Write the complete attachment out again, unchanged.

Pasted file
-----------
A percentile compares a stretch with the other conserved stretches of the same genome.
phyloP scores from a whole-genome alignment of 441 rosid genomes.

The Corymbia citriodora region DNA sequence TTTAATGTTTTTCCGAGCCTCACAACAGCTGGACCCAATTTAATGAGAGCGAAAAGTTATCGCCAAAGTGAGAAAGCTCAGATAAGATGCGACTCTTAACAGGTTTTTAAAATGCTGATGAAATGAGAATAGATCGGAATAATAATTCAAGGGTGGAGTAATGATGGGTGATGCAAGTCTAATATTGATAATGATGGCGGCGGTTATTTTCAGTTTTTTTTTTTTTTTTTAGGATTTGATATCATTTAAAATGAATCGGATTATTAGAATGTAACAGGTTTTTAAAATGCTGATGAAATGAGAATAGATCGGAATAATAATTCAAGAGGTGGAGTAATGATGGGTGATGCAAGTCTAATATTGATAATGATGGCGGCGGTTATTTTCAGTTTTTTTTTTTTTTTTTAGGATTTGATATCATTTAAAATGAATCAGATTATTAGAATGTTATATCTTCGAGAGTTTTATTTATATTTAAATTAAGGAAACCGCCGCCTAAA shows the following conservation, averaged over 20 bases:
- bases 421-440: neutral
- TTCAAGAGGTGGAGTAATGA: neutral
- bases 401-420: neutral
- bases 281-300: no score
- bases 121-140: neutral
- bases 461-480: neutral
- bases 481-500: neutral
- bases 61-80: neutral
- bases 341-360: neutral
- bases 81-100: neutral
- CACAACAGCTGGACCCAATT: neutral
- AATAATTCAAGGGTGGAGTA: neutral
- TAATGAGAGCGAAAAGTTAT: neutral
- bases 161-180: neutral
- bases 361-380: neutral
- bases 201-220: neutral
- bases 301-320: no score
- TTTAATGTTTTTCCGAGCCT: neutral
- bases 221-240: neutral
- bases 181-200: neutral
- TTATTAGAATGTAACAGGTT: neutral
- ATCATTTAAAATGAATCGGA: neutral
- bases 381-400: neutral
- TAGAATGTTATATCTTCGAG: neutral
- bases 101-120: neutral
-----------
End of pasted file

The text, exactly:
A percentile compares a stretch with the other conserved stretches of the same genome.
phyloP scores from a whole-genome alignment of 441 rosid genomes.

The Corymbia citriodora region DNA sequence TTTAATGTTTTTCCGAGCCTCACAACAGCTGGACCCAATTTAATGAGAGCGAAAAGTTATCGCCAAAGTGAGAAAGCTCAGATAAGATGCGACTCTTAACAGGTTTTTAAAATGCTGATGAAATGAGAATAGATCGGAATAATAATTCAAGGGTGGAGTAATGATGGGTGATGCAAGTCTAATATTGATAATGATGGCGGCGGTTATTTTCAGTTTTTTTTTTTTTTTTTAGGATTTGATATCATTTAAAATGAATCGGATTATTAGAATGTAACAGGTTTTTAAAATGCTGATGAAATGAGAATAGATCGGAATAATAATTCAAGAGGTGGAGTAATGATGGGTGATGCAAGTCTAATATTGATAATGATGGCGGCGGTTATTTTCAGTTTTTTTTTTTTTTTTTAGGATTTGATATCATTTAAAATGAATCAGATTATTAGAATGTTATATCTTCGAGAGTTTTATTTATATTTAAATTAAGGAAACCGCCGCCTAAA shows the following conservation, averaged over 20 bases:
- bases 421-440: neutral
- TTCAAGAGGTGGAGTAATGA: neutral
- bases 401-420: neutral
- bases 281-300: no score
- bases 121-140: neutral
- bases 461-480: neutral
- bases 481-500: neutral
- bases 61-80: neutral
- bases 341-360: neutral
- bases 81-100: neutral
- CACAACAGCTGGACCCAATT: neutral
- AATAATTCAAGGGTGGAGTA: neutral
- TAATGAGAGCGAAAAGTTAT: neutral
- bases 161-180: neutral
- bases 361-380: neutral
- bases 201-220: neutral
- bases 301-320: no score
- TTTAATGTTTTTCCGAGCCT: neutral
- bases 221-240: neutral
- bases 181-200: neutral
- TTATTAGAATGTAACAGGTT: neutral
- ATCATTTAAAATGAATCGGA: neutral
- bases 381-400: neutral
- TAGAATGTTATATCTTCGAG: neutral
- bases 101-120: neutral